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How Lean Thinking and Practice Helped Put Shots in Arms, Part 2: Wind-Down and Reflection

by Ryan Haley, Crystal R. Tubbs & Peter Ward
August 16, 2021

How Lean Thinking and Practice Helped Put Shots in Arms, Part 2: Wind-Down and Reflection

by Ryan Haley, Crystal R. Tubbs & Peter Ward
August 16, 2021 | Comments (1)

This note is the second of two focusing on the design and management of a single, mass vaccine delivery site at the Ohio State University Wexner Medical Center (OSUWMC) and examining the contributions of lean thinking and practice to the cycles of design, fulfillment, and use in this one site. Read part one, Building the Process, which describes the design of the new mass vaccination system and its rapid ramp-up to high volume.


The Ohio State University Wexner Medical Center (OSUWMC)in Columbus, Ohio, a metro area of more than two million, was tasked with safely vaccinating as many individuals as vaccine supply and space would allow. Although providing vaccinations was far from new to OSUWMC, both the massive scale and the immediacy of the community need were different.   

The population in Central Ohio is demographically diverse and includes many people with vaccine hesitancy. Therefore, the quality of the experience itself was paramount, requiring convenient scheduling and a fast, pleasant, and safe injection process. Process design began in November 2020 for a rapid ramp-up that would start in late December. (Two of the authors of this note, Ryan Haley and Crystal Tubbs, are primary architects of the process.)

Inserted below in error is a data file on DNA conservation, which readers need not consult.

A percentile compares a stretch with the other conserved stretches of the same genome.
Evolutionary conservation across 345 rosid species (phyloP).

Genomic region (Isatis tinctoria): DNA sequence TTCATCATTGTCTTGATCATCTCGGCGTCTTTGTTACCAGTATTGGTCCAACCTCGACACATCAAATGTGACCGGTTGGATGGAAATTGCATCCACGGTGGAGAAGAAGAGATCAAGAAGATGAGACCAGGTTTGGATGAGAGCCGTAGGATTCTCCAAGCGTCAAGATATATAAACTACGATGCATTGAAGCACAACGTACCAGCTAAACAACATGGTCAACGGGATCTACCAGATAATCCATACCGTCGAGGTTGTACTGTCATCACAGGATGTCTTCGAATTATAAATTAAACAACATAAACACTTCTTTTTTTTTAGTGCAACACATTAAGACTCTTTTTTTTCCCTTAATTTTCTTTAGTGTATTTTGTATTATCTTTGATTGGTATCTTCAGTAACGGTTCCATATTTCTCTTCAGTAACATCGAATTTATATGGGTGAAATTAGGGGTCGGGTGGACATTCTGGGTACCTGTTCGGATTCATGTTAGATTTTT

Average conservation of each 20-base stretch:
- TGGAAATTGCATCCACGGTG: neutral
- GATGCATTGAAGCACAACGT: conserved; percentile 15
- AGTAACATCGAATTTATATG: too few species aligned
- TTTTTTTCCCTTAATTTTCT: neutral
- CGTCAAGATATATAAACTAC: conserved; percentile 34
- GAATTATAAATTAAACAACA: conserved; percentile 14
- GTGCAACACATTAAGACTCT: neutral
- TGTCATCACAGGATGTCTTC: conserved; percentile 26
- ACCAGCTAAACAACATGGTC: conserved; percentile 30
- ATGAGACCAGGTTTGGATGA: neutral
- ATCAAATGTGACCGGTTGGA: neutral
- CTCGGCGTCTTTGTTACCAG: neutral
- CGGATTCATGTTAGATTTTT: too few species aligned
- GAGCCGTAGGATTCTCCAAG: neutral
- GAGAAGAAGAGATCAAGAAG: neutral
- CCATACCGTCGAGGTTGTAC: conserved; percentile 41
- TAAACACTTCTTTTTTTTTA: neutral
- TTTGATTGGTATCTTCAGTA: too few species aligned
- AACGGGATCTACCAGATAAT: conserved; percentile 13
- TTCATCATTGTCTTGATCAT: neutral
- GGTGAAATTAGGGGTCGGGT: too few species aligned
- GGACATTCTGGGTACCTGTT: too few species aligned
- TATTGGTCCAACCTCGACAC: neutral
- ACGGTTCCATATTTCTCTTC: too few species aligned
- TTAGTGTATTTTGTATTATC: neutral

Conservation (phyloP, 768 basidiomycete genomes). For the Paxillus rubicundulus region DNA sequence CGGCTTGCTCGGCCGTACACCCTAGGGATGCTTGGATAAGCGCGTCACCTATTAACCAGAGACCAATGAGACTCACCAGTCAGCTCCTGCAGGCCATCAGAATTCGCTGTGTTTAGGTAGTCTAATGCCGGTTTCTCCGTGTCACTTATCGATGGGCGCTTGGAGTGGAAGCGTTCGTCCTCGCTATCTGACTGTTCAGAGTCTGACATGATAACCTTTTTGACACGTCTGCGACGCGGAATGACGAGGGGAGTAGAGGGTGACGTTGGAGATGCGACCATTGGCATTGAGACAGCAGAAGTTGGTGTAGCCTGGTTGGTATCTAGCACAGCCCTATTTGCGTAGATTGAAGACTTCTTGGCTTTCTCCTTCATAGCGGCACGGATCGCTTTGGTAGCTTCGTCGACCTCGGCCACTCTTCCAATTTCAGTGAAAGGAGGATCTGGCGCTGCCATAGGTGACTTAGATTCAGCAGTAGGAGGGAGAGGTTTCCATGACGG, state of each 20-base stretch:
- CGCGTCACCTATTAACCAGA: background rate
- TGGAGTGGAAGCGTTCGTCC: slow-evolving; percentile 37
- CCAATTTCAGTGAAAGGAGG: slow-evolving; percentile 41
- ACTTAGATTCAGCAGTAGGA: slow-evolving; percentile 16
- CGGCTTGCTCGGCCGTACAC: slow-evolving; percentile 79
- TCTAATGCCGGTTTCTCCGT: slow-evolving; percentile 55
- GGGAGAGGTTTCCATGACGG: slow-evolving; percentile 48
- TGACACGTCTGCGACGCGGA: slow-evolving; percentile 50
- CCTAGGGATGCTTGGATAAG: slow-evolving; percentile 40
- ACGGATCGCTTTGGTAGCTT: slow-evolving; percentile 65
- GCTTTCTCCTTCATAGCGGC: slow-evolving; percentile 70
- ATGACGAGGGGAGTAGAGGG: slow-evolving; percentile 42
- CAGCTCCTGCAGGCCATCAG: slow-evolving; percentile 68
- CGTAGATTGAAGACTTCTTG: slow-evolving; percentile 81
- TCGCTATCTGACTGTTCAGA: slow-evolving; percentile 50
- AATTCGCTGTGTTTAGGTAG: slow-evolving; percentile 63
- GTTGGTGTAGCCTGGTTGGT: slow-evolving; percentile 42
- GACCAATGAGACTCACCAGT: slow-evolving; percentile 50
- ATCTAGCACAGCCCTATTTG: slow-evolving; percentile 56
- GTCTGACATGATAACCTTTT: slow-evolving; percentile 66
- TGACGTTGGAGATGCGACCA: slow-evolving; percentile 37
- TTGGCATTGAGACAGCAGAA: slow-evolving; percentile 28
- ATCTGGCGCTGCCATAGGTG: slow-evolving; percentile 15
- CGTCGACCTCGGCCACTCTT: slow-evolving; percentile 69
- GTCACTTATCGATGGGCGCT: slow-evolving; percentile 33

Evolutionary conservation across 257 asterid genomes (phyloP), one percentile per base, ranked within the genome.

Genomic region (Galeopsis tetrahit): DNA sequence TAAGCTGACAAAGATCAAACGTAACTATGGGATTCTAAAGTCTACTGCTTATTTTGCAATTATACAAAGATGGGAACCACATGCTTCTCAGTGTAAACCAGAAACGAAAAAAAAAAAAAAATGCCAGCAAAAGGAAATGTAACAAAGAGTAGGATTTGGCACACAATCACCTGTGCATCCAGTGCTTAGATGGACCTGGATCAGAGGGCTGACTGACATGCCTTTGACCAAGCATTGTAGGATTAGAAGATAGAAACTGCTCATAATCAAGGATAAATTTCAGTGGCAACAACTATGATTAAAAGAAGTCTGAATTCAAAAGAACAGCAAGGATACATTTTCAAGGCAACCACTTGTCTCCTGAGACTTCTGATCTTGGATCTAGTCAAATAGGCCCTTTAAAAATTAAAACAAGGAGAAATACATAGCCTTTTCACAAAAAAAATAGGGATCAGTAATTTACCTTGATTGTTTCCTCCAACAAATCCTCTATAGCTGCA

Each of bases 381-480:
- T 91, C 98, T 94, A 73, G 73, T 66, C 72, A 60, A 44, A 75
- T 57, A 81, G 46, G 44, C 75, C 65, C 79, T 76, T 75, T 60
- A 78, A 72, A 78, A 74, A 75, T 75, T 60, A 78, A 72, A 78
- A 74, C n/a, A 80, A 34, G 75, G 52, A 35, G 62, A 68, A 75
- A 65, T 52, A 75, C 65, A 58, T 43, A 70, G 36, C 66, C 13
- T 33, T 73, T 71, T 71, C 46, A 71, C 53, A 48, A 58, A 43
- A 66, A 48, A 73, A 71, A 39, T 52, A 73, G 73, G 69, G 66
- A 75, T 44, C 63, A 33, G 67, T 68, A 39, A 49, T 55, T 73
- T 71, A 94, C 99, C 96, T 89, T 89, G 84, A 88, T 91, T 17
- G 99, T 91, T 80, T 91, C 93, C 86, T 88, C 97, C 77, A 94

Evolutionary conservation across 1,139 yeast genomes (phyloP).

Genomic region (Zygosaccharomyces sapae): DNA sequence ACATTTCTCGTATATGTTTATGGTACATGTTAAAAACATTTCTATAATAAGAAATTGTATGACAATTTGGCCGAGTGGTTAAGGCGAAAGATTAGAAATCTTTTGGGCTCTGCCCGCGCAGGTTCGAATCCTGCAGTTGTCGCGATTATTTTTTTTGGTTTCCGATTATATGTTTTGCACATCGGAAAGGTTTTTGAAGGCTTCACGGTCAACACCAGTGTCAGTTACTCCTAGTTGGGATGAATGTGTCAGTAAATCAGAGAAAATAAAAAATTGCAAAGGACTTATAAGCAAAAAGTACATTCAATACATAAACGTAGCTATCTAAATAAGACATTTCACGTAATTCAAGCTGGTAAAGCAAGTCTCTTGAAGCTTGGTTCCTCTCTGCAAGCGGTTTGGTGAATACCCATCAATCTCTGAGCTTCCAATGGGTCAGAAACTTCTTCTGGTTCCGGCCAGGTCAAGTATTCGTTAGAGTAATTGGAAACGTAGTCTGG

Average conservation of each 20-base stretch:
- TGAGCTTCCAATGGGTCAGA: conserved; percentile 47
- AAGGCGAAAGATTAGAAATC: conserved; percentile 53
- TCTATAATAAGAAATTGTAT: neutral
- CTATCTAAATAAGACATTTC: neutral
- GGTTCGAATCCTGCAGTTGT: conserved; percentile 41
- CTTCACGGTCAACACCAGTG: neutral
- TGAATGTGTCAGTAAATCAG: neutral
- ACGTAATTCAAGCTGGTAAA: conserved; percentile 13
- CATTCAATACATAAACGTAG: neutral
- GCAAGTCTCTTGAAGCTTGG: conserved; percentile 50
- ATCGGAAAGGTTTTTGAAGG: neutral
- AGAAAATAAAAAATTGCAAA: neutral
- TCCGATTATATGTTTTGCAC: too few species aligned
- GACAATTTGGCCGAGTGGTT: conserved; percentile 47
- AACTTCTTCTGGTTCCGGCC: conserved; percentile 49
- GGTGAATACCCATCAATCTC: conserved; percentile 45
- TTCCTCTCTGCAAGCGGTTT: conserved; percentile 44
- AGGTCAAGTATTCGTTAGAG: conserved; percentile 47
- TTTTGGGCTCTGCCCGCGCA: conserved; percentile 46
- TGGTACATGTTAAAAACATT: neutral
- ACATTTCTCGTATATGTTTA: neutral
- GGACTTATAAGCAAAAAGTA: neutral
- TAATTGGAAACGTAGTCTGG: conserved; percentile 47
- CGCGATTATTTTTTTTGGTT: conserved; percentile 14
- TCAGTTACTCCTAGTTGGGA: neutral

Winding Down Mass Vaccination  

In the span of a few months, the mass vaccination system accomplished what was necessary—administering over 220,000 doses of vaccine to people safely and quickly. That success was the product of hundreds of experiments performed close to where the work was done by those doing the work. However, the number of people requesting appointments began to diminish, and mass vaccination was no longer the best way to provide vaccinations. So, the focus turned toward phasing out the intense mass vaccination process, which was part of the plan from the beginning. 

The same team that built the mass vaccination system also designed its successor: a new system that provided vaccinations in smaller, more variable numbers closer to where people in the community lived and worked. The team chose five sites spread throughout the community: four were associated with OSUWMC ambulatory care facilities, and one was located on campus, primarily to serve the large population of Ohio State students, staff, and faculty. Much of what had been learned during mass vaccination could be translated directly to the smaller clinics. 

Reflecting on the Lessons Learned 

Reflecting on the rapid design, use, and phase-out of mass vaccination at OSUWMC, we identified four overarching operational lessons from the mass vaccination experience.  

  1. It’s necessary to find time for reflection: Rapid experimentation through numerous plan-do-check-adjust (PDCA) cycles characterizes much of the process development and improvement described in this note. The great urgency of the mission can make it easy to gloss over the careful study implied by the “check-adjust” part of the cycle, causing experiments to become trial and error without gaining much insight. One of the most significant contributions of lean thinking is understanding the importance of reflection, and an essential aspect of lean practice is finding the discipline to enact reflection.